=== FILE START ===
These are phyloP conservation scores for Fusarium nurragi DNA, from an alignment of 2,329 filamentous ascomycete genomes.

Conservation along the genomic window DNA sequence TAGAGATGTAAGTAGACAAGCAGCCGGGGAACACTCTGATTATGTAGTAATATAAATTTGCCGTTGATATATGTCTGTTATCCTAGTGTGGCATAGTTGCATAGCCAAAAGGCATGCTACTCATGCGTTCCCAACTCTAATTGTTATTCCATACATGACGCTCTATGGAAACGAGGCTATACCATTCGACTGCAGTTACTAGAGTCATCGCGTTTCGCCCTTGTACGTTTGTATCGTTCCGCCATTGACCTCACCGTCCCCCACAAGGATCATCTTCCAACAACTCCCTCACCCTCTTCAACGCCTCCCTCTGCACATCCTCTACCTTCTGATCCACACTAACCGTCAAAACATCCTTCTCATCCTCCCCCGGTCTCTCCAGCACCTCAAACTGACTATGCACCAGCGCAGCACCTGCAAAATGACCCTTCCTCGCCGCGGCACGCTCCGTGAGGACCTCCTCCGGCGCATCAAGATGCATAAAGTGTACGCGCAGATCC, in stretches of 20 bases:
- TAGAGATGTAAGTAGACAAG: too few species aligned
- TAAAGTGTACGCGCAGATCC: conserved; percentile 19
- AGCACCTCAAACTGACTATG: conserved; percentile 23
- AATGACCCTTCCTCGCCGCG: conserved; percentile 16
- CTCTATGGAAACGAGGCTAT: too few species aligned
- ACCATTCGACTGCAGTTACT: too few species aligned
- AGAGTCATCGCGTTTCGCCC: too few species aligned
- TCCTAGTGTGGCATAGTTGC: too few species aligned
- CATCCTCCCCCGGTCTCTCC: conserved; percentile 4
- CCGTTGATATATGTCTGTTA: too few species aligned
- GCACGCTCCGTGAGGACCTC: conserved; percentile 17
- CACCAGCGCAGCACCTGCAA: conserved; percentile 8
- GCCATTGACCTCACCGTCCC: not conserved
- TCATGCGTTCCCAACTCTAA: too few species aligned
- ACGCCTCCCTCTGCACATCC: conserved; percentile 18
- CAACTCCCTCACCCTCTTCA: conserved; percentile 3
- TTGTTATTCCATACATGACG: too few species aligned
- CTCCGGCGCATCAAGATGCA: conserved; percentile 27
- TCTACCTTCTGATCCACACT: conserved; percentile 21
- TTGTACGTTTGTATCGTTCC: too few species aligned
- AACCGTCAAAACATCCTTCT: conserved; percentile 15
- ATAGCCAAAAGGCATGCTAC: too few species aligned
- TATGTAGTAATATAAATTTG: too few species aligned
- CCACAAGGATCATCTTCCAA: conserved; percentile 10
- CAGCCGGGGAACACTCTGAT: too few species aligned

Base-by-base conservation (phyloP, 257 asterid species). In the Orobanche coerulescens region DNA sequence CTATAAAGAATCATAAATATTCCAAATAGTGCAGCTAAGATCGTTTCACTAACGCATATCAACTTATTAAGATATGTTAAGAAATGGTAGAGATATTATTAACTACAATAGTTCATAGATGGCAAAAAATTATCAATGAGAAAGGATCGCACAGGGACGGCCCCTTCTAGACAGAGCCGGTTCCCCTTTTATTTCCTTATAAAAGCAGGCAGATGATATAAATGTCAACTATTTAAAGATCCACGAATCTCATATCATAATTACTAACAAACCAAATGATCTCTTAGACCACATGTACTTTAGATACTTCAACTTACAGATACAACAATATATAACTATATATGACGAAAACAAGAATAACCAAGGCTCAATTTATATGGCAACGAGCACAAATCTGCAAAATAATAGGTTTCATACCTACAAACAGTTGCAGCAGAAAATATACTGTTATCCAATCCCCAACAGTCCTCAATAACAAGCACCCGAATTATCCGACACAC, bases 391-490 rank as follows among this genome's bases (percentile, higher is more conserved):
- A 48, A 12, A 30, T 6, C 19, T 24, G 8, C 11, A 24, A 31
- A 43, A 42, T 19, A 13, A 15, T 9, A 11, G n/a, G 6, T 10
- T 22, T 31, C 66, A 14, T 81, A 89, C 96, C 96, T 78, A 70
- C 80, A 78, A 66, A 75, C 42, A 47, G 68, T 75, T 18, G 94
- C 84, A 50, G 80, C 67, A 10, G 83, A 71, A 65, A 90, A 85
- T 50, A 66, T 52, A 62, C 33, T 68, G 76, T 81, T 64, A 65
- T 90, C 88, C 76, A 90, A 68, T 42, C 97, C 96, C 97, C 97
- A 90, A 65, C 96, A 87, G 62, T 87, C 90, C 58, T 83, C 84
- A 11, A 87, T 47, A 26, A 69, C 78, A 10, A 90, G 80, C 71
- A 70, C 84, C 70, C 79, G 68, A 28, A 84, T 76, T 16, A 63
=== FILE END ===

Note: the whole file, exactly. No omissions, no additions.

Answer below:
These are phyloP conservation scores for Fusarium nurragi DNA, from an alignment of 2,329 filamentous ascomycete genomes.

Conservation along the genomic window DNA sequence TAGAGATGTAAGTAGACAAGCAGCCGGGGAACACTCTGATTATGTAGTAATATAAATTTGCCGTTGATATATGTCTGTTATCCTAGTGTGGCATAGTTGCATAGCCAAAAGGCATGCTACTCATGCGTTCCCAACTCTAATTGTTATTCCATACATGACGCTCTATGGAAACGAGGCTATACCATTCGACTGCAGTTACTAGAGTCATCGCGTTTCGCCCTTGTACGTTTGTATCGTTCCGCCATTGACCTCACCGTCCCCCACAAGGATCATCTTCCAACAACTCCCTCACCCTCTTCAACGCCTCCCTCTGCACATCCTCTACCTTCTGATCCACACTAACCGTCAAAACATCCTTCTCATCCTCCCCCGGTCTCTCCAGCACCTCAAACTGACTATGCACCAGCGCAGCACCTGCAAAATGACCCTTCCTCGCCGCGGCACGCTCCGTGAGGACCTCCTCCGGCGCATCAAGATGCATAAAGTGTACGCGCAGATCC, in stretches of 20 bases:
- TAGAGATGTAAGTAGACAAG: too few species aligned
- TAAAGTGTACGCGCAGATCC: conserved; percentile 19
- AGCACCTCAAACTGACTATG: conserved; percentile 23
- AATGACCCTTCCTCGCCGCG: conserved; percentile 16
- CTCTATGGAAACGAGGCTAT: too few species aligned
- ACCATTCGACTGCAGTTACT: too few species aligned
- AGAGTCATCGCGTTTCGCCC: too few species aligned
- TCCTAGTGTGGCATAGTTGC: too few species aligned
- CATCCTCCCCCGGTCTCTCC: conserved; percentile 4
- CCGTTGATATATGTCTGTTA: too few species aligned
- GCACGCTCCGTGAGGACCTC: conserved; percentile 17
- CACCAGCGCAGCACCTGCAA: conserved; percentile 8
- GCCATTGACCTCACCGTCCC: not conserved
- TCATGCGTTCCCAACTCTAA: too few species aligned
- ACGCCTCCCTCTGCACATCC: conserved; percentile 18
- CAACTCCCTCACCCTCTTCA: conserved; percentile 3
- TTGTTATTCCATACATGACG: too few species aligned
- CTCCGGCGCATCAAGATGCA: conserved; percentile 27
- TCTACCTTCTGATCCACACT: conserved; percentile 21
- TTGTACGTTTGTATCGTTCC: too few species aligned
- AACCGTCAAAACATCCTTCT: conserved; percentile 15
- ATAGCCAAAAGGCATGCTAC: too few species aligned
- TATGTAGTAATATAAATTTG: too few species aligned
- CCACAAGGATCATCTTCCAA: conserved; percentile 10
- CAGCCGGGGAACACTCTGAT: too few species aligned

Base-by-base conservation (phyloP, 257 asterid species). In the Orobanche coerulescens region DNA sequence CTATAAAGAATCATAAATATTCCAAATAGTGCAGCTAAGATCGTTTCACTAACGCATATCAACTTATTAAGATATGTTAAGAAATGGTAGAGATATTATTAACTACAATAGTTCATAGATGGCAAAAAATTATCAATGAGAAAGGATCGCACAGGGACGGCCCCTTCTAGACAGAGCCGGTTCCCCTTTTATTTCCTTATAAAAGCAGGCAGATGATATAAATGTCAACTATTTAAAGATCCACGAATCTCATATCATAATTACTAACAAACCAAATGATCTCTTAGACCACATGTACTTTAGATACTTCAACTTACAGATACAACAATATATAACTATATATGACGAAAACAAGAATAACCAAGGCTCAATTTATATGGCAACGAGCACAAATCTGCAAAATAATAGGTTTCATACCTACAAACAGTTGCAGCAGAAAATATACTGTTATCCAATCCCCAACAGTCCTCAATAACAAGCACCCGAATTATCCGACACAC, bases 391-490 rank as follows among this genome's bases (percentile, higher is more conserved):
- A 48, A 12, A 30, T 6, C 19, T 24, G 8, C 11, A 24, A 31
- A 43, A 42, T 19, A 13, A 15, T 9, A 11, G n/a, G 6, T 10
- T 22, T 31, C 66, A 14, T 81, A 89, C 96, C 96, T 78, A 70
- C 80, A 78, A 66, A 75, C 42, A 47, G 68, T 75, T 18, G 94
- C 84, A 50, G 80, C 67, A 10, G 83, A 71, A 65, A 90, A 85
- T 50, A 66, T 52, A 62, C 33, T 68, G 76, T 81, T 64, A 65
- T 90, C 88, C 76, A 90, A 68, T 42, C 97, C 96, C 97, C 97
- A 90, A 65, C 96, A 87, G 62, T 87, C 90, C 58, T 83, C 84
- A 11, A 87, T 47, A 26, A 69, C 78, A 10, A 90, G 80, C 71
- A 70, C 84, C 70, C 79, G 68, A 28, A 84, T 76, T 16, A 63